What China can do is threaten America with devastating nuclear attacks, despite its smaller arsenal. Like it or not, the United States and China are in a state of mutual nuclear vulnerability that will persist for the foreseeable future. While Chinese intelligence collection could perhaps improve Beijing’s nuclear efficiency, it won’t change the strategic balance or China’s basic nuclear calculus. Consider that the United States and Russia for decades allowed mutual overflights of nuclear infrastructure — at far lower altitudes than the Chinese balloon — as a confidence-building measure. Deterrence wasn’t jeopardized then, and hasn’t diminished now.

Finally, we must not forget to ask how China’s intelligence operations compare to those of the United States. The Biden administration called China’s balloon incursion “an unacceptable violation of our sovereignty.” That’s absolutely right, but it may also confuse those who remember America flying U-2s (and even balloons) over communist countries during the Cold War. While satellites rendered these missions largely obsolete, Washington should make clear whether it has a hard-and-fast rule against all high-altitude incursions — and at what altitude this rule stops applying. The Chinese balloon violated U.S. and international law under any standard. But Washington has a bad habit of blurring the line between principled critiques of China and more selfish defenses of U.S. interests.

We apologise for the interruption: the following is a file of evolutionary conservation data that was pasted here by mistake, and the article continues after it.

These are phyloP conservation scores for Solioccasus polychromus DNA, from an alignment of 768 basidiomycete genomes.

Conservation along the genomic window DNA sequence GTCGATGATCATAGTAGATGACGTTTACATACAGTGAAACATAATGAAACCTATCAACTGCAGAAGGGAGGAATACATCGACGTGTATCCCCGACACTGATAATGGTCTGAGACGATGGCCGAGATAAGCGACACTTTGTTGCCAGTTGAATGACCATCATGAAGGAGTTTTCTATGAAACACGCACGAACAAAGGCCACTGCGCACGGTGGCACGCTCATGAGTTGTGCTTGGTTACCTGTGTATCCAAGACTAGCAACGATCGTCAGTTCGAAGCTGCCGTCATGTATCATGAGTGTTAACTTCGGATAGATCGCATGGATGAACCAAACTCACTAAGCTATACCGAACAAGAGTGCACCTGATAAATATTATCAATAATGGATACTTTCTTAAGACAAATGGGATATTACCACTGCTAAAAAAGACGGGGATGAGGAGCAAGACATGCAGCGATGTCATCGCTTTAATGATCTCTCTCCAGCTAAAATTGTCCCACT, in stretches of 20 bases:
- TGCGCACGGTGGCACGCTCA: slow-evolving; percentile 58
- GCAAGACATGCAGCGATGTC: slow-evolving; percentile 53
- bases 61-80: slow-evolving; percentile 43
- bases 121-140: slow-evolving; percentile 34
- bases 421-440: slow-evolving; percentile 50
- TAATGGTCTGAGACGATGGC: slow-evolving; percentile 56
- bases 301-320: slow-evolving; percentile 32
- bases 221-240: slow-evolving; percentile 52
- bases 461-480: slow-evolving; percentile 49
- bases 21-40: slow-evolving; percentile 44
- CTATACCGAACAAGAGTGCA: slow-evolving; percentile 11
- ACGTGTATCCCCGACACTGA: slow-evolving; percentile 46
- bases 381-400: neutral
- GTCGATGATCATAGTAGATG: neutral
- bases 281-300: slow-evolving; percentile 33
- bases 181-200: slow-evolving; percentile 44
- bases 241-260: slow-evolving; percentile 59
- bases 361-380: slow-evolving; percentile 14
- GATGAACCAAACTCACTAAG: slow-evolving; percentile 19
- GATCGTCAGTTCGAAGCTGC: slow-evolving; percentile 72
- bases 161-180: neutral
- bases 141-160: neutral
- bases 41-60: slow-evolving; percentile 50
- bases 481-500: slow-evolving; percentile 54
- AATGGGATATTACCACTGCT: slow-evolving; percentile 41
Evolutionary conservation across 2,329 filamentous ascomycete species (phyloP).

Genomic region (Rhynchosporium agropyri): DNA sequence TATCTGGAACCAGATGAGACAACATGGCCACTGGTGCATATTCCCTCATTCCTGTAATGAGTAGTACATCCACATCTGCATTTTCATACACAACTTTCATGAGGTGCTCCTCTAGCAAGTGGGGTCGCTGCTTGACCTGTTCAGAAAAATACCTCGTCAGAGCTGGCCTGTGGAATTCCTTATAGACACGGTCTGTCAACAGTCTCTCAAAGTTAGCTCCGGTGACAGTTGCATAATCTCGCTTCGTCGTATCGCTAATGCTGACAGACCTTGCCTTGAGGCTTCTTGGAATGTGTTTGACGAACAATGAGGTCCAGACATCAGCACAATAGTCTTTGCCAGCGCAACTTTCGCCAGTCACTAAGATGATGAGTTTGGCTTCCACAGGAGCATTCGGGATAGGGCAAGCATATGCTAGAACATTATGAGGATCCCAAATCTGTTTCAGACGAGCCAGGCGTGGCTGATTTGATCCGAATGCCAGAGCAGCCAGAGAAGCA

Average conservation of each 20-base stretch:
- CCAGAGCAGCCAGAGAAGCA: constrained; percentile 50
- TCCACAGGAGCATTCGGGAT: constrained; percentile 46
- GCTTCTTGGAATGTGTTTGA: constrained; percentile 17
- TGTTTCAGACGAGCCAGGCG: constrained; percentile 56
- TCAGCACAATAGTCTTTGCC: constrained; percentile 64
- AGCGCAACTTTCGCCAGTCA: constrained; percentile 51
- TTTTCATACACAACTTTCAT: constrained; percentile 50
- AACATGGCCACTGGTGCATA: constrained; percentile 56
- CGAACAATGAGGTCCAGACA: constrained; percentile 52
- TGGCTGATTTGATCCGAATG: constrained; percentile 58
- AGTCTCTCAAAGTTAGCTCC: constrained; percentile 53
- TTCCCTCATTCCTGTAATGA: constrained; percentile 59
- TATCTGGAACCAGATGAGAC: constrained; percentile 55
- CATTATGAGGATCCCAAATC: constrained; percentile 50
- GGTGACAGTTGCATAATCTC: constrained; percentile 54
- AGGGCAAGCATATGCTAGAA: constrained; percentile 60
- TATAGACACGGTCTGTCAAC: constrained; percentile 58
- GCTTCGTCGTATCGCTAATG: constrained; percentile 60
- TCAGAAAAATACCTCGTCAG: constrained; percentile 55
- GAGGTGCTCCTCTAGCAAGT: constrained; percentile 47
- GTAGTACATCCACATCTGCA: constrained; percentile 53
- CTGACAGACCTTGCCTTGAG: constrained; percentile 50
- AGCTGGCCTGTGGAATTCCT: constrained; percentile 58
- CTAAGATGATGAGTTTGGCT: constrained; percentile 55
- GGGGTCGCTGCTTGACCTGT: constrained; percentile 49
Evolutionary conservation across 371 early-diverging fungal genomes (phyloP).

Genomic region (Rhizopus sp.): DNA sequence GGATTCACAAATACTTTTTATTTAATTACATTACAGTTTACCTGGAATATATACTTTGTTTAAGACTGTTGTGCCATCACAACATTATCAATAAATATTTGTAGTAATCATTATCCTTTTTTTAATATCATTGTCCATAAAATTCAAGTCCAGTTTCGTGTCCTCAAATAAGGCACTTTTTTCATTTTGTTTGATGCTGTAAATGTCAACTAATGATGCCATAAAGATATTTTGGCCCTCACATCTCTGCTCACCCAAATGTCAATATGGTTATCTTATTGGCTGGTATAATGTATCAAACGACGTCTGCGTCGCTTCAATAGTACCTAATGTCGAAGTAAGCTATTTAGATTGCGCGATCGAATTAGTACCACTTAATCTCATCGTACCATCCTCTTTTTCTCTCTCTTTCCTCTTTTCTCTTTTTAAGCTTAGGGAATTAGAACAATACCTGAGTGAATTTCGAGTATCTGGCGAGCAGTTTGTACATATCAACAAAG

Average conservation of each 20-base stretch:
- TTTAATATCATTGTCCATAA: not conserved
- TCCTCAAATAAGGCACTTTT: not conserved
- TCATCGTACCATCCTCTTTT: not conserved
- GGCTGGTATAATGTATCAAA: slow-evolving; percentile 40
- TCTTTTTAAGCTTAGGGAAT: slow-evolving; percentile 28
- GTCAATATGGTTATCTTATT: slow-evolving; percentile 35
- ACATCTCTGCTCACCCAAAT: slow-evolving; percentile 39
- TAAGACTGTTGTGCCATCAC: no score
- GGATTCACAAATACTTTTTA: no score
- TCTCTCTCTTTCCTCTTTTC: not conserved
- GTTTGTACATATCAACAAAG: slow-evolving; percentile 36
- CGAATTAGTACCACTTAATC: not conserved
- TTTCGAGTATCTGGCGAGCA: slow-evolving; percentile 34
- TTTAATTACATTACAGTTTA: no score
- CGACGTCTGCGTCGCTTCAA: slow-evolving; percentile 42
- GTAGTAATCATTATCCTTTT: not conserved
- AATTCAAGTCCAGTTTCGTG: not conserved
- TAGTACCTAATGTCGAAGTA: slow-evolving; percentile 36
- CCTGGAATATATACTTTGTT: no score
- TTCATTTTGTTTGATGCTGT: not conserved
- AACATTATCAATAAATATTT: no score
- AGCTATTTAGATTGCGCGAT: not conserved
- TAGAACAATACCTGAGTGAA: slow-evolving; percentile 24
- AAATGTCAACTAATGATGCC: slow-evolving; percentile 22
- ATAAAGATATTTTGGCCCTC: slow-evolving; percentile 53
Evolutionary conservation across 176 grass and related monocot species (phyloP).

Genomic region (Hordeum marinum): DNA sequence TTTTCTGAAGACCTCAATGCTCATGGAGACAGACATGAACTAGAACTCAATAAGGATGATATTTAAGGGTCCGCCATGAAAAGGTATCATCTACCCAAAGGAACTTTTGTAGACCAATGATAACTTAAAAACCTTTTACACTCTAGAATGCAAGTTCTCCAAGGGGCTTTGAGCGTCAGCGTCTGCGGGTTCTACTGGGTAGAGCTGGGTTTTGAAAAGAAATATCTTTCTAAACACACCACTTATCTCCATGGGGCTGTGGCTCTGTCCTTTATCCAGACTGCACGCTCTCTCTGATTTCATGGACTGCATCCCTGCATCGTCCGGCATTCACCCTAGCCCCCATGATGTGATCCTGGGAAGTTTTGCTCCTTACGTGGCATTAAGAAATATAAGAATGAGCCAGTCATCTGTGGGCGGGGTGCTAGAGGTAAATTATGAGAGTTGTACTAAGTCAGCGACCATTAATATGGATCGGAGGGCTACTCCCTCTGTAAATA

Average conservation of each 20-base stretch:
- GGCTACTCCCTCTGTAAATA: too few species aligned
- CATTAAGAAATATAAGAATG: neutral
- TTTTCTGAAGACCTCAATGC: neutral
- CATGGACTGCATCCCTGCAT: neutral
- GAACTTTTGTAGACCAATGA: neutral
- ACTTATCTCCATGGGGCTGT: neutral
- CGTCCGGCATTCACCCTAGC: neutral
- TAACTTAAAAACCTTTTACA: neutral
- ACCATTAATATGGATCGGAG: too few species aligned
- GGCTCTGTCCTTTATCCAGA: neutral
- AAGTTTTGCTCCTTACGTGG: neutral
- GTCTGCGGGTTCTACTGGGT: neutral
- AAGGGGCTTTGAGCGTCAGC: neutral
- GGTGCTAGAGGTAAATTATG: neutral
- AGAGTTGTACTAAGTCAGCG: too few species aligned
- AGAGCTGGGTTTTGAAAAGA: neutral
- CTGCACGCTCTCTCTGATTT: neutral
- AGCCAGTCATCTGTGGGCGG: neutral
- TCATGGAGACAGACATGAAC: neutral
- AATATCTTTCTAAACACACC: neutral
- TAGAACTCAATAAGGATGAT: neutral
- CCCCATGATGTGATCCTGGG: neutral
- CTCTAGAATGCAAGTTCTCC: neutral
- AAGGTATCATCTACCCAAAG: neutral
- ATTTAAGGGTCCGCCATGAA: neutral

If Beijing is smart, Americans won’t see another Chinese balloon anytime soon. But the larger game of spy-versus-spy will only get more intense from here. Washington must take all prudent steps to win this intelligence contest. And that’s why it would be wise indeed to assess threats realistically, articulate principles clearly, and respond proportionally. Failure to do this may well lead to a destabilizing cycle of overreaction, causing more harm to U.S. interests than any Chinese balloon.